Due to the exaggerated migration forces experienced by an implant device in heart tissue as described above, it would be desirable to provide devices and methods for securely anchoring an implant in an associated dynamic region of tissue. It is a general object of the present invention to provide such an anchoring system for tissue implants, especially those intended for placement in the heart that may be useful for revascularization of the heart tissue by various mechanisms.
SUMMARY OF THE INVENTION
The present invention provides implant devices configured to become anchored within tissue so that they do not migrate despite experiencing aggressive migration forces applied by the highly dynamic movement of muscle tissue that surrounds them. Additionally, methods for placing the devices so that they remain securely anchored within the tissue are provided. The devices are comprised of a flexible body, preferably formed from a helical wound spring.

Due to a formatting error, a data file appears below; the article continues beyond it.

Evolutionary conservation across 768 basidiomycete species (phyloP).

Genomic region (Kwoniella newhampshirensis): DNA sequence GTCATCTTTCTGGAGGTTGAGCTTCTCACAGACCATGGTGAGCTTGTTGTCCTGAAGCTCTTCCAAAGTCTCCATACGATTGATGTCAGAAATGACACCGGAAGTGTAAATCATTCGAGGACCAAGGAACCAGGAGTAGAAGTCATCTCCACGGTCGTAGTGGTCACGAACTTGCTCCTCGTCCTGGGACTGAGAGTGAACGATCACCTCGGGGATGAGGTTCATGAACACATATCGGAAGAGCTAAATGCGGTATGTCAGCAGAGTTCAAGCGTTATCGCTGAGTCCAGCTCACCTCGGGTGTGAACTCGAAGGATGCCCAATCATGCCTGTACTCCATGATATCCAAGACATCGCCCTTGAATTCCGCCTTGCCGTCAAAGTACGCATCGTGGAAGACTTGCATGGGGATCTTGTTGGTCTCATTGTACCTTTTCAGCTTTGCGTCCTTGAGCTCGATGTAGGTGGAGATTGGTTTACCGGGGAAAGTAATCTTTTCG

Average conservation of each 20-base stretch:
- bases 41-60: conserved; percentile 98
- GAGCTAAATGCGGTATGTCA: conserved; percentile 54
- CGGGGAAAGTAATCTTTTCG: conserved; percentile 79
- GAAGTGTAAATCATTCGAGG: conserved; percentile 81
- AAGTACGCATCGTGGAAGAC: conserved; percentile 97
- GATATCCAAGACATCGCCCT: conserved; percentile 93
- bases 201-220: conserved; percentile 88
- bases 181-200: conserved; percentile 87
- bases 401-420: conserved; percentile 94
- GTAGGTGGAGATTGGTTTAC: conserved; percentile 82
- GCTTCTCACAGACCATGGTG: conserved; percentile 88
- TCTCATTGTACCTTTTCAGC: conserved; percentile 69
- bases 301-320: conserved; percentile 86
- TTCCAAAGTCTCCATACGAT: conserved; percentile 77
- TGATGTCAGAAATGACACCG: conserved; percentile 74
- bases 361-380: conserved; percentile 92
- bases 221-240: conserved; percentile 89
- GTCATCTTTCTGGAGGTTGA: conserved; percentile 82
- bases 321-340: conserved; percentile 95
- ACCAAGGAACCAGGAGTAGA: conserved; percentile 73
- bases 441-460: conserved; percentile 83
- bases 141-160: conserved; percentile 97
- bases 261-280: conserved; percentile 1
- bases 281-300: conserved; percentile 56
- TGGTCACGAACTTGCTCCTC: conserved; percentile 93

The devices of the present invention not only exhibit improved anchoring effectiveness, but also are configured to provide better durability and resistance to possible fracture in a highly dynamic tissue environment. The system for anchoring also controls injury to the tissue in which the device is implanted. Although tissue injury and its associated injury response may be a mechanism of initiating beneficial angiogenesis in tissue, it is preferable to have control over the amount of injury created by implanting a device. The present anchoring systems provide the ability to reduce the trauma, tearing and injury to tissue that can be caused by anchoring a device to the tissue.